The Independent Think Tanks, Expert-Grup and ADEPT, present the results of their study “Euromonitor: First Achievements and Difficulties in Implementing Moldova-European Union (EU) Association Agreement”. The report covers commitments undertaken by national authorities in 23 political areas, 15 fields related to economic and sector cooperation and 10 fields related to Deep and Comprehensive Free Trade Area (DCFTA). It was conducted with support from the United States Agency for International Development (USAID), under FHI 360’s Moldova Partnerships for Sustainable Civil Society (MPSCS) program.
In the last 12 months, 765 actions were to be implemented within the National Action Plan under the EU-Moldova Association Agreement (AA). Out of the total actions, 21% (161) were completed, 68% (520) are still being implemented and 11% (84) failed to be implemented.
Main achievements implementing the EU-Moldova AA include: adopting the Act on disciplinary liability of judges; adopting amendments to the Electoral Code that will improve financial reporting of political parties during elections; diminishing the number of torture-related complaints; and increasing the percentage of criminal cases sent to court by indictment.
Ratification of the EU Programme for the Competitiveness of Small and Medium-sized Enterprises for 2014-2020 (COSME) is another major accomplishment, which will facilitate better access to financing for SMEs and establish better conditions to create businesses. In addition, the Moldovan Government and European Commission signed an agreement, which will provide funding to implement the European Neighborhood Programme for Agriculture and Rural Development (ENPARD) in Moldova.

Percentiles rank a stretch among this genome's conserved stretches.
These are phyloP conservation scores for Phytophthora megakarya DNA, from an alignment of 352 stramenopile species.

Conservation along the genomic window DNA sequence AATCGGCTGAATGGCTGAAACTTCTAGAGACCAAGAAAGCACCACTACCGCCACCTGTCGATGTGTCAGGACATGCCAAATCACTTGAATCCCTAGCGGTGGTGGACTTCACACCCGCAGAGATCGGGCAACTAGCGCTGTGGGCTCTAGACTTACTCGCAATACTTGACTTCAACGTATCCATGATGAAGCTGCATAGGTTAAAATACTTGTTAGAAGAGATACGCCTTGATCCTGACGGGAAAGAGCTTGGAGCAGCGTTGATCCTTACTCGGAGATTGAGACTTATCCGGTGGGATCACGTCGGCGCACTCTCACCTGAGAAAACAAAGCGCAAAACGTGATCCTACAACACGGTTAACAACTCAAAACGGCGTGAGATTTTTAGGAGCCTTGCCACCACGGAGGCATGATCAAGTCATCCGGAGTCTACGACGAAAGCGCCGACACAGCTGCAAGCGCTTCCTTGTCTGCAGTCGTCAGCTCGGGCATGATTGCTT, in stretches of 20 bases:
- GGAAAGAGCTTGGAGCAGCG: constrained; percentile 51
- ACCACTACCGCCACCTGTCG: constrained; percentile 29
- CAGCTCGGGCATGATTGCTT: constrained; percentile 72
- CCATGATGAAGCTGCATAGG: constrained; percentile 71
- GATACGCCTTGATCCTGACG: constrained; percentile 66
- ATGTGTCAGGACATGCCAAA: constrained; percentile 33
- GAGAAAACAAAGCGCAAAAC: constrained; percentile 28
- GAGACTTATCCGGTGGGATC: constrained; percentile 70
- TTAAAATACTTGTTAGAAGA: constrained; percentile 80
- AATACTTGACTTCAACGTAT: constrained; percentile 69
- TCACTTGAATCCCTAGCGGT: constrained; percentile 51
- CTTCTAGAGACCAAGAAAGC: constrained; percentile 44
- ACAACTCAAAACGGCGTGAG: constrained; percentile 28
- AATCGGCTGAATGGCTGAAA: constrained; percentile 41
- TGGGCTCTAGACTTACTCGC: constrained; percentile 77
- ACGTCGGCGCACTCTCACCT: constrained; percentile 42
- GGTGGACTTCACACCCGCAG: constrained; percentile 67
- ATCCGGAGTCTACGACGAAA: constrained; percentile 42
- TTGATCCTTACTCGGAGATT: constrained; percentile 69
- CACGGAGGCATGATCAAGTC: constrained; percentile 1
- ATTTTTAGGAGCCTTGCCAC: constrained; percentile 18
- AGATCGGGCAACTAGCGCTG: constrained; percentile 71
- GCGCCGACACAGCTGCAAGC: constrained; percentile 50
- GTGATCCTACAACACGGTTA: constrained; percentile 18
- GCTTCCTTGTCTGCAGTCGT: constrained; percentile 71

Main failures implementing the EU-Moldova AA include the lack of sound actions from the Government in addressing the banking crisis and freezing financial and technical assistance from the country’s main donors. There continues to be uncertainty regarding implementation of the AA/DCFTA in the Transnistrian region.
Authorities also failed to adopt legislation needed to reform the Prosecutors’ Office and the National Commission of Integrity, and allowed delays in reforming the Office of the Ombudsman. Further, the Moldovan government failed to adjust the national legislation to EU’s Third Energy Package, which would open up the local gas and electricity markets.
This report has been developed by ADEPT and Expert-Grup with the support of the US Agency for International Development (USAID) through the East European Foundation and FHI 360. This study is made possible by the generous support of the American people through the US Agency for International Development (USAID). The opinions expressed are those of the authors and do not necessarily reflect the views of USAID, the US government, FHI 360 and / or East European Foundation.